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Shock induces a deficit in the recovery of function after a contusion injury: identifying the relative contributions of the brain and spinal cord

Prior studies have shown that exposure to uncontrollable stimulation can have a variety of adverse consequences on plasticity. For example, as little as 30 min of uncontrollable shock to the tail disrupts both the capacity for instrumental learning and the recovery of locomotor function following spinal cord injury (SCI). Whereas evidence suggests that the disruption of instrumental learning depends on maladaptive plasticity within spinal cord neurons, it is still unknown whether the disruptive effects of shock on locomotor recovery following SCI reflects a brain or spinally-mediated effect. The present experiments address this research question by determining whether shock exposure induces an alteration within the spinal cord of contused rats and testing the effects of disrupting communication between the spinal cord and brain during shock exposure to see if this manipulation protects animals from the effects of shock on locomotor recovery. Experiment 1 found that contused rats transected prior to shock exposure failed to acquire the instrumental response when tested 24 hours later. In addition, contused animals transected after shock exposure also failed to learn when tested, though this effect was less robust. Given the results of Experiment 1, it is plausible that impaired spinal function is sufficient to explain the effects of shock on locomotor recovery. Experiments 2 and 3 addressed this possibility by manipulating communication between the brain and spinal cord prior to shock exposure. In Experiment 2 intrathecal lidocaine was applied rostral to the injury to temporarily disrupt transmission. In Experiment 3, normal brain function was inhibited with intraperitoneal injection of pentobarbital. Interestingly, both manipulations showed that disrupting normal communication between the spinal cord and brain during shock exposure protected animals from the adverse consequences of shock on locomotor recovery. The data suggest that, following SCI, blocking communication between the brain and spinal cord protects animals from the adverse consequences of uncontrollable stimulation.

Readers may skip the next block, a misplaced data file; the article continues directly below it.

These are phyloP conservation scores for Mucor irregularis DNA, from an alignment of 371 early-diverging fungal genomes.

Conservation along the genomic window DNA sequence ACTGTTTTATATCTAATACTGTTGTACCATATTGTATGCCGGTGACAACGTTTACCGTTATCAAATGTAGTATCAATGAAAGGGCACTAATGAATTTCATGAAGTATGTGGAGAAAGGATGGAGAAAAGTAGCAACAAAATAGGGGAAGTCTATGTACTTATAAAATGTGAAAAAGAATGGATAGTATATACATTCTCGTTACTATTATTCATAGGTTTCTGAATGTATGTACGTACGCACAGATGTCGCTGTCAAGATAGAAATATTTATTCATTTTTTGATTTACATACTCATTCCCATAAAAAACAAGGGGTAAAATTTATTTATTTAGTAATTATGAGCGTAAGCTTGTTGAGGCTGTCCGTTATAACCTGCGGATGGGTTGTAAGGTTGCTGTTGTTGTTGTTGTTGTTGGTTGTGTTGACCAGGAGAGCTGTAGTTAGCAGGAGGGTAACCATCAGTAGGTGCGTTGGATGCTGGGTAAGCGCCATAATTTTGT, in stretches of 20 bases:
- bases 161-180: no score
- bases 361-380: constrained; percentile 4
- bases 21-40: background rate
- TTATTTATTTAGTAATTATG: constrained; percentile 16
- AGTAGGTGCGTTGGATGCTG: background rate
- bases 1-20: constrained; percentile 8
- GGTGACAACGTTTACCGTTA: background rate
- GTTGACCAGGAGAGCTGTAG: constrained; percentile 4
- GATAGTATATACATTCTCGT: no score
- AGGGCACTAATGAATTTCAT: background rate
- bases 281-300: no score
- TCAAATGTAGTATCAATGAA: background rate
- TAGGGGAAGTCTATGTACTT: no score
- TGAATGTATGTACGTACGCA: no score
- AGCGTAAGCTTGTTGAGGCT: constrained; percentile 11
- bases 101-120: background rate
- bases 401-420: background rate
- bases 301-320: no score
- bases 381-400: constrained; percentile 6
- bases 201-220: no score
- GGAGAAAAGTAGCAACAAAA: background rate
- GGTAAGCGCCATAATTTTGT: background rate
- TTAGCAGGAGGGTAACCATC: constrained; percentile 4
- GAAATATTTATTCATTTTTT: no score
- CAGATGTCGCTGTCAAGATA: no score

Identiferoai:union.ndltd.org:TEXASAandM/oai:repository.tamu.edu:1969.1/4169
Date30 October 2006
CreatorsBopp, Anne Caroline
ContributorsGrau, James W., Meagher, Mary, Miranda, Rajesh
PublisherTexas A&M University
Source SetsTexas A and M University
Languageen_US
Detected LanguageEnglish
TypeElectronic Thesis, text
Format470785 bytes, electronic, application/pdf, born digital

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